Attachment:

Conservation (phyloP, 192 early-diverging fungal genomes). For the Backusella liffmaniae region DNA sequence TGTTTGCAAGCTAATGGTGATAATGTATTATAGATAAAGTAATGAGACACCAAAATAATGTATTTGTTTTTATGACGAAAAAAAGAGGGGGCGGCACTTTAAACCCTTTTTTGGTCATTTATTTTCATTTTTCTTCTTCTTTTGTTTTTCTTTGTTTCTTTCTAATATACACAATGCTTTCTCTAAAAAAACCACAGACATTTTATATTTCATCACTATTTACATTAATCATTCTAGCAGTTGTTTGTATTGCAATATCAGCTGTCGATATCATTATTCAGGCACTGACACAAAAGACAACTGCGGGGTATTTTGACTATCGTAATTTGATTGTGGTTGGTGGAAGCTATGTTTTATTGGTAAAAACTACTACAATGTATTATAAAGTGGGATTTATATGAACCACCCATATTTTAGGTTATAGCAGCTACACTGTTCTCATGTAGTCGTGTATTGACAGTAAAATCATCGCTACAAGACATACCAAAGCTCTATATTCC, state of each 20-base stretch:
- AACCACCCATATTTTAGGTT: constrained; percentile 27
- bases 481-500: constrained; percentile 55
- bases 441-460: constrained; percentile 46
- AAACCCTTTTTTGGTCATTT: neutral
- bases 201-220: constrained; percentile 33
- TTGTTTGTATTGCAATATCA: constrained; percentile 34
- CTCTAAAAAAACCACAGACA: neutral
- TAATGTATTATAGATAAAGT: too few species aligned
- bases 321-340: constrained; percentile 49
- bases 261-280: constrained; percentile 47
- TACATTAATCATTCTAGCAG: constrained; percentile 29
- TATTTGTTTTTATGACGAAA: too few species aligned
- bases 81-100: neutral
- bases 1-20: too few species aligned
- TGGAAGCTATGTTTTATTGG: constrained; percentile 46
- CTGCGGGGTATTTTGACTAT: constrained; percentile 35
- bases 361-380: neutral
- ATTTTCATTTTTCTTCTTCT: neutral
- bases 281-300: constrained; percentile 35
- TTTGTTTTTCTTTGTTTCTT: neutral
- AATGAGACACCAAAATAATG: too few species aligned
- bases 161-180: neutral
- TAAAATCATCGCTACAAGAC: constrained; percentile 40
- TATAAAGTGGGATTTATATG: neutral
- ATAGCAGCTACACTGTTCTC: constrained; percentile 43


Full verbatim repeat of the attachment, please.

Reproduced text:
Conservation (phyloP, 192 early-diverging fungal genomes). For the Backusella liffmaniae region DNA sequence TGTTTGCAAGCTAATGGTGATAATGTATTATAGATAAAGTAATGAGACACCAAAATAATGTATTTGTTTTTATGACGAAAAAAAGAGGGGGCGGCACTTTAAACCCTTTTTTGGTCATTTATTTTCATTTTTCTTCTTCTTTTGTTTTTCTTTGTTTCTTTCTAATATACACAATGCTTTCTCTAAAAAAACCACAGACATTTTATATTTCATCACTATTTACATTAATCATTCTAGCAGTTGTTTGTATTGCAATATCAGCTGTCGATATCATTATTCAGGCACTGACACAAAAGACAACTGCGGGGTATTTTGACTATCGTAATTTGATTGTGGTTGGTGGAAGCTATGTTTTATTGGTAAAAACTACTACAATGTATTATAAAGTGGGATTTATATGAACCACCCATATTTTAGGTTATAGCAGCTACACTGTTCTCATGTAGTCGTGTATTGACAGTAAAATCATCGCTACAAGACATACCAAAGCTCTATATTCC, state of each 20-base stretch:
- AACCACCCATATTTTAGGTT: constrained; percentile 27
- bases 481-500: constrained; percentile 55
- bases 441-460: constrained; percentile 46
- AAACCCTTTTTTGGTCATTT: neutral
- bases 201-220: constrained; percentile 33
- TTGTTTGTATTGCAATATCA: constrained; percentile 34
- CTCTAAAAAAACCACAGACA: neutral
- TAATGTATTATAGATAAAGT: too few species aligned
- bases 321-340: constrained; percentile 49
- bases 261-280: constrained; percentile 47
- TACATTAATCATTCTAGCAG: constrained; percentile 29
- TATTTGTTTTTATGACGAAA: too few species aligned
- bases 81-100: neutral
- bases 1-20: too few species aligned
- TGGAAGCTATGTTTTATTGG: constrained; percentile 46
- CTGCGGGGTATTTTGACTAT: constrained; percentile 35
- bases 361-380: neutral
- ATTTTCATTTTTCTTCTTCT: neutral
- bases 281-300: constrained; percentile 35
- TTTGTTTTTCTTTGTTTCTT: neutral
- AATGAGACACCAAAATAATG: too few species aligned
- bases 161-180: neutral
- TAAAATCATCGCTACAAGAC: constrained; percentile 40
- TATAAAGTGGGATTTATATG: neutral
- ATAGCAGCTACACTGTTCTC: constrained; percentile 43